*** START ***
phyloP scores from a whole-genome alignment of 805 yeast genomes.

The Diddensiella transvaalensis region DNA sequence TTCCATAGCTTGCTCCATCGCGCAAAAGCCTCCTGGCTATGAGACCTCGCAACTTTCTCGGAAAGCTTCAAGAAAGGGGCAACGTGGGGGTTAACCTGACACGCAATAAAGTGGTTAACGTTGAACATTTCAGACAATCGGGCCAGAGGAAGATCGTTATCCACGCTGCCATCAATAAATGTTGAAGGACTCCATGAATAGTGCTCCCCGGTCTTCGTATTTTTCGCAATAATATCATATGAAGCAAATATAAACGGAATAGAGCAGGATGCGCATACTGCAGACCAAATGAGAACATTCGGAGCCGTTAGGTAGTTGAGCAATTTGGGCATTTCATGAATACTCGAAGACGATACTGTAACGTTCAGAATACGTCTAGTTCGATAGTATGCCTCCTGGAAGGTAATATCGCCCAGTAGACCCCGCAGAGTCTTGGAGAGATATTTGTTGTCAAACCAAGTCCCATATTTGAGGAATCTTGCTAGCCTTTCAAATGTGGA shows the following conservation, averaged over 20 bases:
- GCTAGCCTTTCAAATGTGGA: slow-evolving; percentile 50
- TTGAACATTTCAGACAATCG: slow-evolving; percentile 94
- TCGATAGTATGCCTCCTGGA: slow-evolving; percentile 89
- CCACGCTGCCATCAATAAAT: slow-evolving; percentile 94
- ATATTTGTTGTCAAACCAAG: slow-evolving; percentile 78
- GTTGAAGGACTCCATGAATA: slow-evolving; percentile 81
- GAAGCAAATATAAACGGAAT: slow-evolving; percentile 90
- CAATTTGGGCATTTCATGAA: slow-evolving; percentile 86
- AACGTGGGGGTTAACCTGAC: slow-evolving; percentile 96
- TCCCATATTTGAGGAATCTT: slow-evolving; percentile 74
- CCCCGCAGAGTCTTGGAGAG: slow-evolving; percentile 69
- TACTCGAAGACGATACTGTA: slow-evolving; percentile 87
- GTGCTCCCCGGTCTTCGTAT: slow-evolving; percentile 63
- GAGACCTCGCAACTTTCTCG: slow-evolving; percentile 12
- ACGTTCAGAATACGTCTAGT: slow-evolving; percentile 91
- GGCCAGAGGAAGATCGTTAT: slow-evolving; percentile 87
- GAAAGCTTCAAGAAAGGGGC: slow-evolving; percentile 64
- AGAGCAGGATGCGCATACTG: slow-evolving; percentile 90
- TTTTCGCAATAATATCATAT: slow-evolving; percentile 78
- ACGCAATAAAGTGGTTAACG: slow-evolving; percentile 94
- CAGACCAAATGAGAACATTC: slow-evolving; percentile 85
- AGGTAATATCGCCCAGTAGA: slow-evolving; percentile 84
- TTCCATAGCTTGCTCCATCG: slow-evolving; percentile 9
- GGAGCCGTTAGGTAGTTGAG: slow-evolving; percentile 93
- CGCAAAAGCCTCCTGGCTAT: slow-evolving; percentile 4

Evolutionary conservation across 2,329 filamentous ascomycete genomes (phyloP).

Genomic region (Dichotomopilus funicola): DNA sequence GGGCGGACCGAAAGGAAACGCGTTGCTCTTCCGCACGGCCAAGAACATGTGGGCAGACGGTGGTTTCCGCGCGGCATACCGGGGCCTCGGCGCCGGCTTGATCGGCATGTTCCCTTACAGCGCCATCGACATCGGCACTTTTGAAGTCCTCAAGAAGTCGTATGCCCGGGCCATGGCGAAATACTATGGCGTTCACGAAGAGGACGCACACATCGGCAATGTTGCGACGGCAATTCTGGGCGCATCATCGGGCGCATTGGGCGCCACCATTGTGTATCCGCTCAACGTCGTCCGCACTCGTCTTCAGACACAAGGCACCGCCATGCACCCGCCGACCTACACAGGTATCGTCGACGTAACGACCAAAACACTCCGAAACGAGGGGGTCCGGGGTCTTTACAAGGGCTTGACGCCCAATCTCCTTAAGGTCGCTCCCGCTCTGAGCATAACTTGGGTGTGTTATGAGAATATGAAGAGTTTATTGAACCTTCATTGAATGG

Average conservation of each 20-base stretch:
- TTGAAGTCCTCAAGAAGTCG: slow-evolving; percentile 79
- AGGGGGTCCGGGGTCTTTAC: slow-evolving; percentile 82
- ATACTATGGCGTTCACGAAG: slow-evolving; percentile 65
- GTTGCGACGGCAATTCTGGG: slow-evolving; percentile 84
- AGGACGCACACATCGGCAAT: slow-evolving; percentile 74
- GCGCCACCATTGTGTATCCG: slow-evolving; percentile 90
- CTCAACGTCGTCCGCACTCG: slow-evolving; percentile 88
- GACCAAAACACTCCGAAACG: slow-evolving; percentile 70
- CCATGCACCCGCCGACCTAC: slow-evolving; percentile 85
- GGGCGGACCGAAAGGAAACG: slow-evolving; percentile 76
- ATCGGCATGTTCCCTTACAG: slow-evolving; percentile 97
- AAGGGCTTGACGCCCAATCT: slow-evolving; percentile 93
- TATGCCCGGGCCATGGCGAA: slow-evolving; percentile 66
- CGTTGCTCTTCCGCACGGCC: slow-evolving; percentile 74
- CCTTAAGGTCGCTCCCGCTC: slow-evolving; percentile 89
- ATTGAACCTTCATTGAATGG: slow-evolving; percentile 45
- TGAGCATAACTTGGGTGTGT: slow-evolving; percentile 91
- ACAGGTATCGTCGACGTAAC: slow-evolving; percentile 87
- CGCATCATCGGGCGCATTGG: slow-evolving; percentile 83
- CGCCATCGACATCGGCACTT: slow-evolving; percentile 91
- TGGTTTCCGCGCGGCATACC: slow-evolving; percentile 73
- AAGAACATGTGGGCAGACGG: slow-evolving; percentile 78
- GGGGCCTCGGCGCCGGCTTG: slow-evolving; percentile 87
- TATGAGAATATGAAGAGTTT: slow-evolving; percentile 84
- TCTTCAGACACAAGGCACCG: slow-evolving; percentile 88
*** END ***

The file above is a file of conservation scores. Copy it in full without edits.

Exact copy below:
phyloP scores from a whole-genome alignment of 805 yeast genomes.

The Diddensiella transvaalensis region DNA sequence TTCCATAGCTTGCTCCATCGCGCAAAAGCCTCCTGGCTATGAGACCTCGCAACTTTCTCGGAAAGCTTCAAGAAAGGGGCAACGTGGGGGTTAACCTGACACGCAATAAAGTGGTTAACGTTGAACATTTCAGACAATCGGGCCAGAGGAAGATCGTTATCCACGCTGCCATCAATAAATGTTGAAGGACTCCATGAATAGTGCTCCCCGGTCTTCGTATTTTTCGCAATAATATCATATGAAGCAAATATAAACGGAATAGAGCAGGATGCGCATACTGCAGACCAAATGAGAACATTCGGAGCCGTTAGGTAGTTGAGCAATTTGGGCATTTCATGAATACTCGAAGACGATACTGTAACGTTCAGAATACGTCTAGTTCGATAGTATGCCTCCTGGAAGGTAATATCGCCCAGTAGACCCCGCAGAGTCTTGGAGAGATATTTGTTGTCAAACCAAGTCCCATATTTGAGGAATCTTGCTAGCCTTTCAAATGTGGA shows the following conservation, averaged over 20 bases:
- GCTAGCCTTTCAAATGTGGA: slow-evolving; percentile 50
- TTGAACATTTCAGACAATCG: slow-evolving; percentile 94
- TCGATAGTATGCCTCCTGGA: slow-evolving; percentile 89
- CCACGCTGCCATCAATAAAT: slow-evolving; percentile 94
- ATATTTGTTGTCAAACCAAG: slow-evolving; percentile 78
- GTTGAAGGACTCCATGAATA: slow-evolving; percentile 81
- GAAGCAAATATAAACGGAAT: slow-evolving; percentile 90
- CAATTTGGGCATTTCATGAA: slow-evolving; percentile 86
- AACGTGGGGGTTAACCTGAC: slow-evolving; percentile 96
- TCCCATATTTGAGGAATCTT: slow-evolving; percentile 74
- CCCCGCAGAGTCTTGGAGAG: slow-evolving; percentile 69
- TACTCGAAGACGATACTGTA: slow-evolving; percentile 87
- GTGCTCCCCGGTCTTCGTAT: slow-evolving; percentile 63
- GAGACCTCGCAACTTTCTCG: slow-evolving; percentile 12
- ACGTTCAGAATACGTCTAGT: slow-evolving; percentile 91
- GGCCAGAGGAAGATCGTTAT: slow-evolving; percentile 87
- GAAAGCTTCAAGAAAGGGGC: slow-evolving; percentile 64
- AGAGCAGGATGCGCATACTG: slow-evolving; percentile 90
- TTTTCGCAATAATATCATAT: slow-evolving; percentile 78
- ACGCAATAAAGTGGTTAACG: slow-evolving; percentile 94
- CAGACCAAATGAGAACATTC: slow-evolving; percentile 85
- AGGTAATATCGCCCAGTAGA: slow-evolving; percentile 84
- TTCCATAGCTTGCTCCATCG: slow-evolving; percentile 9
- GGAGCCGTTAGGTAGTTGAG: slow-evolving; percentile 93
- CGCAAAAGCCTCCTGGCTAT: slow-evolving; percentile 4

Evolutionary conservation across 2,329 filamentous ascomycete genomes (phyloP).

Genomic region (Dichotomopilus funicola): DNA sequence GGGCGGACCGAAAGGAAACGCGTTGCTCTTCCGCACGGCCAAGAACATGTGGGCAGACGGTGGTTTCCGCGCGGCATACCGGGGCCTCGGCGCCGGCTTGATCGGCATGTTCCCTTACAGCGCCATCGACATCGGCACTTTTGAAGTCCTCAAGAAGTCGTATGCCCGGGCCATGGCGAAATACTATGGCGTTCACGAAGAGGACGCACACATCGGCAATGTTGCGACGGCAATTCTGGGCGCATCATCGGGCGCATTGGGCGCCACCATTGTGTATCCGCTCAACGTCGTCCGCACTCGTCTTCAGACACAAGGCACCGCCATGCACCCGCCGACCTACACAGGTATCGTCGACGTAACGACCAAAACACTCCGAAACGAGGGGGTCCGGGGTCTTTACAAGGGCTTGACGCCCAATCTCCTTAAGGTCGCTCCCGCTCTGAGCATAACTTGGGTGTGTTATGAGAATATGAAGAGTTTATTGAACCTTCATTGAATGG

Average conservation of each 20-base stretch:
- TTGAAGTCCTCAAGAAGTCG: slow-evolving; percentile 79
- AGGGGGTCCGGGGTCTTTAC: slow-evolving; percentile 82
- ATACTATGGCGTTCACGAAG: slow-evolving; percentile 65
- GTTGCGACGGCAATTCTGGG: slow-evolving; percentile 84
- AGGACGCACACATCGGCAAT: slow-evolving; percentile 74
- GCGCCACCATTGTGTATCCG: slow-evolving; percentile 90
- CTCAACGTCGTCCGCACTCG: slow-evolving; percentile 88
- GACCAAAACACTCCGAAACG: slow-evolving; percentile 70
- CCATGCACCCGCCGACCTAC: slow-evolving; percentile 85
- GGGCGGACCGAAAGGAAACG: slow-evolving; percentile 76
- ATCGGCATGTTCCCTTACAG: slow-evolving; percentile 97
- AAGGGCTTGACGCCCAATCT: slow-evolving; percentile 93
- TATGCCCGGGCCATGGCGAA: slow-evolving; percentile 66
- CGTTGCTCTTCCGCACGGCC: slow-evolving; percentile 74
- CCTTAAGGTCGCTCCCGCTC: slow-evolving; percentile 89
- ATTGAACCTTCATTGAATGG: slow-evolving; percentile 45
- TGAGCATAACTTGGGTGTGT: slow-evolving; percentile 91
- ACAGGTATCGTCGACGTAAC: slow-evolving; percentile 87
- CGCATCATCGGGCGCATTGG: slow-evolving; percentile 83
- CGCCATCGACATCGGCACTT: slow-evolving; percentile 91
- TGGTTTCCGCGCGGCATACC: slow-evolving; percentile 73
- AAGAACATGTGGGCAGACGG: slow-evolving; percentile 78
- GGGGCCTCGGCGCCGGCTTG: slow-evolving; percentile 87
- TATGAGAATATGAAGAGTTT: slow-evolving; percentile 84
- TCTTCAGACACAAGGCACCG: slow-evolving; percentile 88